For tasks that have a specific due date, I add the due date and then set a reminder for when I want to be notified to start work on the task. When I receive the reminder, I then flag the task so that it appears in my “Starred” list.
Review. This entire system is dependent upon regular reviews. Each day I begin by processing and organizing my “Inbox.” After that, I conduct my daily review. My daily review consists of a look through my “Starred” and “Next” lists. If I trust the system, I should have everything I need for that day in those two lists (and will be notified via reminder of anything else time sensitive).
Weekly reviews are also essential to the process. This is where I review not only my “Starred” and “Next” lists, but also my project lists. I might flag a certain task within a project to start work on it next week or I might decide to set a reminder for a project task. This process helps ensure that nothing falls through the cracks. Typically, I’ll also take a quick glance at my “Later” and “Someday/Maybe” lists and decide whether any of those tasks can be moved up to “Next” or deleted altogether.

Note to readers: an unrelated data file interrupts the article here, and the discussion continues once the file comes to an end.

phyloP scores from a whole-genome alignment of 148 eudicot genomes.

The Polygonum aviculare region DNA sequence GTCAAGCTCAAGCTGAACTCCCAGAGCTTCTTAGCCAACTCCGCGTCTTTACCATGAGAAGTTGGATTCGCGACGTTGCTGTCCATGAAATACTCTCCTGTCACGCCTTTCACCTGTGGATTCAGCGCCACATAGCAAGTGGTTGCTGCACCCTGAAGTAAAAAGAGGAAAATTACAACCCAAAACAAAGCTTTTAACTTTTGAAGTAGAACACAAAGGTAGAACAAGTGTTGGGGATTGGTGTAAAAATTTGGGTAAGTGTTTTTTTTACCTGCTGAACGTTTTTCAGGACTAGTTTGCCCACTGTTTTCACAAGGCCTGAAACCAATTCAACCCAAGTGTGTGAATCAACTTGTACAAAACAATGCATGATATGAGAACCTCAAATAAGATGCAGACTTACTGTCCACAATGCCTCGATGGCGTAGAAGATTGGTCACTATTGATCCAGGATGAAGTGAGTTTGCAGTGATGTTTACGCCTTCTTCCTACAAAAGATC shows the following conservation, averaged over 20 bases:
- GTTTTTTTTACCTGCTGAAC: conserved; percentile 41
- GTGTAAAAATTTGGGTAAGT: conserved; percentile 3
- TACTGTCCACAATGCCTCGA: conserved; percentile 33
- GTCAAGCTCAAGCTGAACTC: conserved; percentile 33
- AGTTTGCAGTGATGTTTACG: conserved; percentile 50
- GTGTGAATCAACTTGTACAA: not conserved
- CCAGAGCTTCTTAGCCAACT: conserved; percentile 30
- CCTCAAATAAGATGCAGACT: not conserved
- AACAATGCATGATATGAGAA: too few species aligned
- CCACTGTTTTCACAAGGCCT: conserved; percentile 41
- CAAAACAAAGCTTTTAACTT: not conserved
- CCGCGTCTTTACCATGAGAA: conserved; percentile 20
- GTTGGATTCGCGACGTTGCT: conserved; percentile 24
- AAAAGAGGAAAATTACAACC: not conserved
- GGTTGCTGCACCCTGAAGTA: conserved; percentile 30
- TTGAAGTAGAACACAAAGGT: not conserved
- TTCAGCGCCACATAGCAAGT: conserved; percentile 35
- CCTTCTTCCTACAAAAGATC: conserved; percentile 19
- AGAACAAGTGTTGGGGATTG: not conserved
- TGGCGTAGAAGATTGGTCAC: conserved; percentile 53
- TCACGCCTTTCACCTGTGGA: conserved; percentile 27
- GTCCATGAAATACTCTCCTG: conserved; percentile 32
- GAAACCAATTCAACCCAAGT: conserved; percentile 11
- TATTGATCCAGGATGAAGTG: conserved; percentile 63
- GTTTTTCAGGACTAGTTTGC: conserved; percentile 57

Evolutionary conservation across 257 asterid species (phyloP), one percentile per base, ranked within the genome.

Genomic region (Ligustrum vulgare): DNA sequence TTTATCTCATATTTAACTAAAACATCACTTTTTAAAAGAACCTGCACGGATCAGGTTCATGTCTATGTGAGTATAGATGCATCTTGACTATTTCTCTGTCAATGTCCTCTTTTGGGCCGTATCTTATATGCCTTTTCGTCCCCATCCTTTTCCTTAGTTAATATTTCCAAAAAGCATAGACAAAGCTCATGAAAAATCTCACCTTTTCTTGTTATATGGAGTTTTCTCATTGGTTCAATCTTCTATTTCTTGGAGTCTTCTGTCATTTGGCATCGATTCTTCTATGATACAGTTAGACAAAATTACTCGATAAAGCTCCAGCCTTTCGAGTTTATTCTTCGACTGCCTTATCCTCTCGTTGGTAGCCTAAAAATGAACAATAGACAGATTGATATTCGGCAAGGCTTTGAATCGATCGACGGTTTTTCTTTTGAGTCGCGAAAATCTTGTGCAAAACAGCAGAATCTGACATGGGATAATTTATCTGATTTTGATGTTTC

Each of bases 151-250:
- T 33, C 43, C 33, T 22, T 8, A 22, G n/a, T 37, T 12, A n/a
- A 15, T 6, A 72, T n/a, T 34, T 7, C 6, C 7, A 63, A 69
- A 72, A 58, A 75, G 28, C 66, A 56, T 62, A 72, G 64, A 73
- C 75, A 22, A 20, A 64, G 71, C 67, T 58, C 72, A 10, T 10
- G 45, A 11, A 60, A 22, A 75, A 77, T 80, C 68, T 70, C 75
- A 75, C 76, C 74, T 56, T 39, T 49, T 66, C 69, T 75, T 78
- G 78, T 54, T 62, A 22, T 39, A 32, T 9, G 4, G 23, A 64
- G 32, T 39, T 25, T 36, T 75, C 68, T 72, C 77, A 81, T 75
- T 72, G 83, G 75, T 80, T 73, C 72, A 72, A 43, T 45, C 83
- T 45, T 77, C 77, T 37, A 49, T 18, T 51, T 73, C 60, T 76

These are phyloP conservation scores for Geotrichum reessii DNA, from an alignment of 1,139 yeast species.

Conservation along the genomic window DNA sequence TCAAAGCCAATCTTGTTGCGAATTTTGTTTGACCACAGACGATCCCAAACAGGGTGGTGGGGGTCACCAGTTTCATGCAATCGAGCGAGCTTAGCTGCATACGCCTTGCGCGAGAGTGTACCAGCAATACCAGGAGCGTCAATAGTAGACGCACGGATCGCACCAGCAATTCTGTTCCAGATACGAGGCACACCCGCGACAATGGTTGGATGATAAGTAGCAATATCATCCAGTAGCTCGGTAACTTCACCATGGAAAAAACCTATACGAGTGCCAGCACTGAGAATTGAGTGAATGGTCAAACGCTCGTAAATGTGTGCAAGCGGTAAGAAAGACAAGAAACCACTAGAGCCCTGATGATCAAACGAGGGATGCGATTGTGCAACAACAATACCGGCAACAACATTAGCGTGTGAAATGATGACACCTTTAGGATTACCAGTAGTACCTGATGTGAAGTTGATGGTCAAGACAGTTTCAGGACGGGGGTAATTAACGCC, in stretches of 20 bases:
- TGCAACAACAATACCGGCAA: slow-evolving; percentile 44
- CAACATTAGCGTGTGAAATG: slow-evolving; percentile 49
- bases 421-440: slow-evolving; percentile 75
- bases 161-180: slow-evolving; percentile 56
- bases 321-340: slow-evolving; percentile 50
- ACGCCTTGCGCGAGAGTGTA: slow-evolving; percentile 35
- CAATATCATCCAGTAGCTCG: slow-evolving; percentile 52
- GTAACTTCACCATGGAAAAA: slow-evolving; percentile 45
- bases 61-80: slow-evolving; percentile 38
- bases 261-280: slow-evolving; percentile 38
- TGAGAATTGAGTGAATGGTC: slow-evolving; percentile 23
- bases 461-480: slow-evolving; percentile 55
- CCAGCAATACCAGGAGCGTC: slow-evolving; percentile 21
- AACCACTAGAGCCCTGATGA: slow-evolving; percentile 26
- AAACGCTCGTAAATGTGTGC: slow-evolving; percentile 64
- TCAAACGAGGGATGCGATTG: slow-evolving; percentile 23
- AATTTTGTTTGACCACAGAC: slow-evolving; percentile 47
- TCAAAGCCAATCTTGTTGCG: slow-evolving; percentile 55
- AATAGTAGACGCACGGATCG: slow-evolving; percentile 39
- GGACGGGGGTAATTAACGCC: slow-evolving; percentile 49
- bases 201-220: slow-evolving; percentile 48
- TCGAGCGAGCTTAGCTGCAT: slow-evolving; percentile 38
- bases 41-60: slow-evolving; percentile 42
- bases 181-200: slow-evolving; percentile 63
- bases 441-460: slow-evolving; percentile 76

I like to set a reoccurring task for my weekly review. That way, I don’t forget to do it.
A Final Note
For those who follow GTD, you’ll notice that I have drastically modified David Allen’s traditional method. I would argue that the GTD provides basic task management concepts that can—and should—be altered to fit your work and the tools that you use to manage, organize, and complete your work. It took me several attempts to develop my GTD system with Wunderlist, and I’m constantly redefining it.
Wunderlist has additional features that I have experimented with and may integrate into my system overtime. The way I have described above is, to me, a simple and usable system. I’m interested in hearing from you with thoughts on my method and about your own GTD methods.
Please provide comments in the space below.
(Image Credit: ShutterStock)